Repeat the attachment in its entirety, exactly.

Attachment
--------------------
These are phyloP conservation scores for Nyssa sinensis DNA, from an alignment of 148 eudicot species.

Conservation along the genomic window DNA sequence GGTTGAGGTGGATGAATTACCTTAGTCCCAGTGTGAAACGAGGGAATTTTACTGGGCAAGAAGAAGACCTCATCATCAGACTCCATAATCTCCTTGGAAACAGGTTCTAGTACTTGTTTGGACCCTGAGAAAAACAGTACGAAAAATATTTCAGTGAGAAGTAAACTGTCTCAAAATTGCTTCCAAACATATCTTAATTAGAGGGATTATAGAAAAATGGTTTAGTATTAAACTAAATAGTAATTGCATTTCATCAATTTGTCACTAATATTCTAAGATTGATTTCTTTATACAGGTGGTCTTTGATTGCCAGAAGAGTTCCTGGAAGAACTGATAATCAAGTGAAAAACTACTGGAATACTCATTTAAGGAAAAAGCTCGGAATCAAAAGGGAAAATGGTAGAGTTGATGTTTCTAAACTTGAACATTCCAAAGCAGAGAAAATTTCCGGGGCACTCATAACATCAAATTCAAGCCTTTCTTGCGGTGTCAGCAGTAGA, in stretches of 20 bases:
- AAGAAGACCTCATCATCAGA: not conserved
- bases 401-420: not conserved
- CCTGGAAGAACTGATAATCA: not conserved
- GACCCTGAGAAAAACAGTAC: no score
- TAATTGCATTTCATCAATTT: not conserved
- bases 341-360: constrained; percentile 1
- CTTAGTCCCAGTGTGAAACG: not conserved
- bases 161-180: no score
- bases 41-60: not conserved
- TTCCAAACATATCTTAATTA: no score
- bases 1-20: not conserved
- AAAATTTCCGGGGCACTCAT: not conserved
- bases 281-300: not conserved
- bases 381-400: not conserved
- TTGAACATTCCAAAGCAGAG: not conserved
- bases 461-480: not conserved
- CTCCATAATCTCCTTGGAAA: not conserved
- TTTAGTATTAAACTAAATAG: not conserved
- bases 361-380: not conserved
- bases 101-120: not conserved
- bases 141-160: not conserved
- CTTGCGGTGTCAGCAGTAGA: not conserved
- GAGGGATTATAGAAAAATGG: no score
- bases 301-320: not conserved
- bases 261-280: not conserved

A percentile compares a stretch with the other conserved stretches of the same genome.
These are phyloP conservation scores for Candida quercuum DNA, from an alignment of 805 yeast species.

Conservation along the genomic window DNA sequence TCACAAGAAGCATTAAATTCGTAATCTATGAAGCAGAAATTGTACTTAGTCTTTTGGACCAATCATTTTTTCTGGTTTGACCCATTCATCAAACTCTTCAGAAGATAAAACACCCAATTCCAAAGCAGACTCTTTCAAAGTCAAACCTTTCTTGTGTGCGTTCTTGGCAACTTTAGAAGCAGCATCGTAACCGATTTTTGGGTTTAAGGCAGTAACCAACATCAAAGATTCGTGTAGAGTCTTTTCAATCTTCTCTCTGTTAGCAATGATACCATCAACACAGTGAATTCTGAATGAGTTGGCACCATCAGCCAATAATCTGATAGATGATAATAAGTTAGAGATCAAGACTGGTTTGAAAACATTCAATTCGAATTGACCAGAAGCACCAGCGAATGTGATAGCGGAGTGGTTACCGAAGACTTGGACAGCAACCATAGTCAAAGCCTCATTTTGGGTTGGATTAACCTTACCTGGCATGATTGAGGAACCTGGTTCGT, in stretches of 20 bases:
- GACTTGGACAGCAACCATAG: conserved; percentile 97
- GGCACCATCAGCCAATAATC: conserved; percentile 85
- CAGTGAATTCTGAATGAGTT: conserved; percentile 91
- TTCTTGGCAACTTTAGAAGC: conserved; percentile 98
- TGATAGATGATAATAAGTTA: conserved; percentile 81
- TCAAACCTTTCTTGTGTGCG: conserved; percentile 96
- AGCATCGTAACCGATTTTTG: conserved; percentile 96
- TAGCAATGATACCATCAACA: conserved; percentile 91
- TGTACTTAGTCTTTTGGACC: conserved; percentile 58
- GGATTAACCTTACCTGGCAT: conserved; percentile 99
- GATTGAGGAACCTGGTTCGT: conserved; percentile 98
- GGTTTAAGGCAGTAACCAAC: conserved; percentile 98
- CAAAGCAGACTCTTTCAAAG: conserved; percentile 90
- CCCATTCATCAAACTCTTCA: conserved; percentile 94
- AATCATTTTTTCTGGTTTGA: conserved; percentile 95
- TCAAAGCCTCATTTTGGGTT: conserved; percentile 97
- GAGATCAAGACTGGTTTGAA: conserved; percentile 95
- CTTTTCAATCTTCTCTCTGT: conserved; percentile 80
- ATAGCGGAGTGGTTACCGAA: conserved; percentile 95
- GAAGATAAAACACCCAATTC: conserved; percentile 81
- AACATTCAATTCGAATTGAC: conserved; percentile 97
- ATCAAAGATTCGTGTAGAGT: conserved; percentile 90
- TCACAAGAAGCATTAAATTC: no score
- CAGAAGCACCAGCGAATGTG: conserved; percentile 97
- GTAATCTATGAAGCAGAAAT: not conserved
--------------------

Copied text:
These are phyloP conservation scores for Nyssa sinensis DNA, from an alignment of 148 eudicot species.

Conservation along the genomic window DNA sequence GGTTGAGGTGGATGAATTACCTTAGTCCCAGTGTGAAACGAGGGAATTTTACTGGGCAAGAAGAAGACCTCATCATCAGACTCCATAATCTCCTTGGAAACAGGTTCTAGTACTTGTTTGGACCCTGAGAAAAACAGTACGAAAAATATTTCAGTGAGAAGTAAACTGTCTCAAAATTGCTTCCAAACATATCTTAATTAGAGGGATTATAGAAAAATGGTTTAGTATTAAACTAAATAGTAATTGCATTTCATCAATTTGTCACTAATATTCTAAGATTGATTTCTTTATACAGGTGGTCTTTGATTGCCAGAAGAGTTCCTGGAAGAACTGATAATCAAGTGAAAAACTACTGGAATACTCATTTAAGGAAAAAGCTCGGAATCAAAAGGGAAAATGGTAGAGTTGATGTTTCTAAACTTGAACATTCCAAAGCAGAGAAAATTTCCGGGGCACTCATAACATCAAATTCAAGCCTTTCTTGCGGTGTCAGCAGTAGA, in stretches of 20 bases:
- AAGAAGACCTCATCATCAGA: not conserved
- bases 401-420: not conserved
- CCTGGAAGAACTGATAATCA: not conserved
- GACCCTGAGAAAAACAGTAC: no score
- TAATTGCATTTCATCAATTT: not conserved
- bases 341-360: constrained; percentile 1
- CTTAGTCCCAGTGTGAAACG: not conserved
- bases 161-180: no score
- bases 41-60: not conserved
- TTCCAAACATATCTTAATTA: no score
- bases 1-20: not conserved
- AAAATTTCCGGGGCACTCAT: not conserved
- bases 281-300: not conserved
- bases 381-400: not conserved
- TTGAACATTCCAAAGCAGAG: not conserved
- bases 461-480: not conserved
- CTCCATAATCTCCTTGGAAA: not conserved
- TTTAGTATTAAACTAAATAG: not conserved
- bases 361-380: not conserved
- bases 101-120: not conserved
- bases 141-160: not conserved
- CTTGCGGTGTCAGCAGTAGA: not conserved
- GAGGGATTATAGAAAAATGG: no score
- bases 301-320: not conserved
- bases 261-280: not conserved

A percentile compares a stretch with the other conserved stretches of the same genome.
These are phyloP conservation scores for Candida quercuum DNA, from an alignment of 805 yeast species.

Conservation along the genomic window DNA sequence TCACAAGAAGCATTAAATTCGTAATCTATGAAGCAGAAATTGTACTTAGTCTTTTGGACCAATCATTTTTTCTGGTTTGACCCATTCATCAAACTCTTCAGAAGATAAAACACCCAATTCCAAAGCAGACTCTTTCAAAGTCAAACCTTTCTTGTGTGCGTTCTTGGCAACTTTAGAAGCAGCATCGTAACCGATTTTTGGGTTTAAGGCAGTAACCAACATCAAAGATTCGTGTAGAGTCTTTTCAATCTTCTCTCTGTTAGCAATGATACCATCAACACAGTGAATTCTGAATGAGTTGGCACCATCAGCCAATAATCTGATAGATGATAATAAGTTAGAGATCAAGACTGGTTTGAAAACATTCAATTCGAATTGACCAGAAGCACCAGCGAATGTGATAGCGGAGTGGTTACCGAAGACTTGGACAGCAACCATAGTCAAAGCCTCATTTTGGGTTGGATTAACCTTACCTGGCATGATTGAGGAACCTGGTTCGT, in stretches of 20 bases:
- GACTTGGACAGCAACCATAG: conserved; percentile 97
- GGCACCATCAGCCAATAATC: conserved; percentile 85
- CAGTGAATTCTGAATGAGTT: conserved; percentile 91
- TTCTTGGCAACTTTAGAAGC: conserved; percentile 98
- TGATAGATGATAATAAGTTA: conserved; percentile 81
- TCAAACCTTTCTTGTGTGCG: conserved; percentile 96
- AGCATCGTAACCGATTTTTG: conserved; percentile 96
- TAGCAATGATACCATCAACA: conserved; percentile 91
- TGTACTTAGTCTTTTGGACC: conserved; percentile 58
- GGATTAACCTTACCTGGCAT: conserved; percentile 99
- GATTGAGGAACCTGGTTCGT: conserved; percentile 98
- GGTTTAAGGCAGTAACCAAC: conserved; percentile 98
- CAAAGCAGACTCTTTCAAAG: conserved; percentile 90
- CCCATTCATCAAACTCTTCA: conserved; percentile 94
- AATCATTTTTTCTGGTTTGA: conserved; percentile 95
- TCAAAGCCTCATTTTGGGTT: conserved; percentile 97
- GAGATCAAGACTGGTTTGAA: conserved; percentile 95
- CTTTTCAATCTTCTCTCTGT: conserved; percentile 80
- ATAGCGGAGTGGTTACCGAA: conserved; percentile 95
- GAAGATAAAACACCCAATTC: conserved; percentile 81
- AACATTCAATTCGAATTGAC: conserved; percentile 97
- ATCAAAGATTCGTGTAGAGT: conserved; percentile 90
- TCACAAGAAGCATTAAATTC: no score
- CAGAAGCACCAGCGAATGTG: conserved; percentile 97
- GTAATCTATGAAGCAGAAAT: not conserved